Tobago

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While in Bequia we had an email from Janice and Tony.  They were on their way to Tobago and suggested we meet them there.  Sounds like a good idea? Well, there's a reason why few cruisers sail to Tobago from the Genadines - the strong northwesterly current and the prevailing easterly wind.  At this time of year the winds tend to shift a little to the south, making it even worse.  Never mind; we decided to go.  Tobago is a lovely island and, by going there on our way to Trinidad, we'd stay well clear of Venezuelan waters and the nasty people who (very occasionally) attack yachts sailing to and from Grenada.


Sunset over the Grenadines

We waited for a favourable forecast and set off at dawn, heading south through the Grenadines.  The water is relatively shallow and the tidal streams make for horrible lumpy seas.  The first 12 hours were slow and bumpy.  Once we were in deeper water the seas were kinder and we were happy with our progress, hoping to reach Tobago on one tack.  Overnight, about halfway, we were suddenly hit by a strong current that pushed us westwards.  For three hours we struggled - thinking we were going to end up in Trinidad - but finally the current abated and we were back on our course, reaching Tobago mid-morning the following day.

We made landfall in Stonehaven Bay and anchored off the beach in full view of the apartment where Tony and Janice stay (owned by their friend Jim).  Once we'd recovered from the trip we went ashore to enjoy the luxury of a proper shower and air-conditioned living.  We drove to Scarborough to do our check-in.  In 2015 we'd had to wait 3 hours at immigration.  This time we were through all the form filling at both immigration and customs in just 45 minutes and the officials were all very friendly.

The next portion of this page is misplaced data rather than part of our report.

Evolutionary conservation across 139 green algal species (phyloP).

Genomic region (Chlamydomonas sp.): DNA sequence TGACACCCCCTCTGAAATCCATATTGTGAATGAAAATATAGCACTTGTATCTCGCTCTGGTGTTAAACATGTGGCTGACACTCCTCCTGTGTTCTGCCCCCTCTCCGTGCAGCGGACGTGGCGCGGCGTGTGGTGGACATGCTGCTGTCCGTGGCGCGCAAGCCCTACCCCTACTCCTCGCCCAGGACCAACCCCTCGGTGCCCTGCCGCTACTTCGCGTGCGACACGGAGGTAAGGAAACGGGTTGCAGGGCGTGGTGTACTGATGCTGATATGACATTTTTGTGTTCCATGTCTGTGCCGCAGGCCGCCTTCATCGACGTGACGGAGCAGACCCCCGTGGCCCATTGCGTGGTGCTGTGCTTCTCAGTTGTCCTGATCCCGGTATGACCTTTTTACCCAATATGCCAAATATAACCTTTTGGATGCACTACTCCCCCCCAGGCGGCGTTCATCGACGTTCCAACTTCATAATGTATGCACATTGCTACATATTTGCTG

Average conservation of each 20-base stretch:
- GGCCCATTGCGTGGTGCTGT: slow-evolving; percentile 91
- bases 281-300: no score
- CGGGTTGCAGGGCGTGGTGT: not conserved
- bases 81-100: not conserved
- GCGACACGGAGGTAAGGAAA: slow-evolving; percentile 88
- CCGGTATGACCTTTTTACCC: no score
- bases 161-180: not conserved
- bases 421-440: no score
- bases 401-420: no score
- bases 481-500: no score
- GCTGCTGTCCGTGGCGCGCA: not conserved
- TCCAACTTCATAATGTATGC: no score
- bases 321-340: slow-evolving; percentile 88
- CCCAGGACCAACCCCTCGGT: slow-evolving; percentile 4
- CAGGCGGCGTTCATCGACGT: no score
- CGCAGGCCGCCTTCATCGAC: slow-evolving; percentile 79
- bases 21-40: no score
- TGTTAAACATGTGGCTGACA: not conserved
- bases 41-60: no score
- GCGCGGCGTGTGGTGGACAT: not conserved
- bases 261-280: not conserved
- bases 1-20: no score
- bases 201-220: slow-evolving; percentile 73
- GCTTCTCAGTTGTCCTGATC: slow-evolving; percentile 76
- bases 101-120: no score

Twilight at Stonehaven bay; Mystic peacefully at anchor

Tobago hasn't changed much.  Apart from the southern tip of the island and Scarborough it's very quiet.  The lovely beach at Stonehaven rarely has more than a few visitors, even at weekends.  Mystic was secure on her anchor, in light winds and just a bit of swell, creating breakers on the shore.  Getting ashore in the dinghy was a wet experience so we wore our swimmies and wrapped everything we were carrying in plastic bags.


Tony and Janice swam out to greet us; their reward a short but bumpy excursion along the coast

The weather was glorious, despite a forecast of rain, which only appeared on our last day.  We drove across the island, through the rainforest and got lost in some of the side roads - not a worry because it's never far to somewhere.  Everywhere looks very neat, especially as the roadsides are kept clear, but on the windward side the beaches are covered in Sargassum weed - a blight on all these islands.

On Sunday evening we went to Buccoo to listen to the famous "Buccooneers" steel pan band.  It's a very diverse group of men and women, young and old.  They play very well and, of course, enthusiastically.  It's the kind of music you have to listen to live to really appreciate it.


If the manchineel trees don't poison you the coconuts are out to drop on you!


Bloody Bay, another beautiful empty beach on the leeward coast

Stonehaven bay is a turtle nesting site and we often saw signs of overnight activity.  One evening we were returning from eating out at a local restaurant when we saw people on the beach.  Nearby there was a leatherback turtle busy laying her eggs then covering them over before returning to the sea.  It was an extraordinary sight.

We could have stayed much longer in Tobago.  Maybe next time.  The 1st of June approaches and we have to get to Trinidad in time to put Mystic safely on the hard for the hurricane season.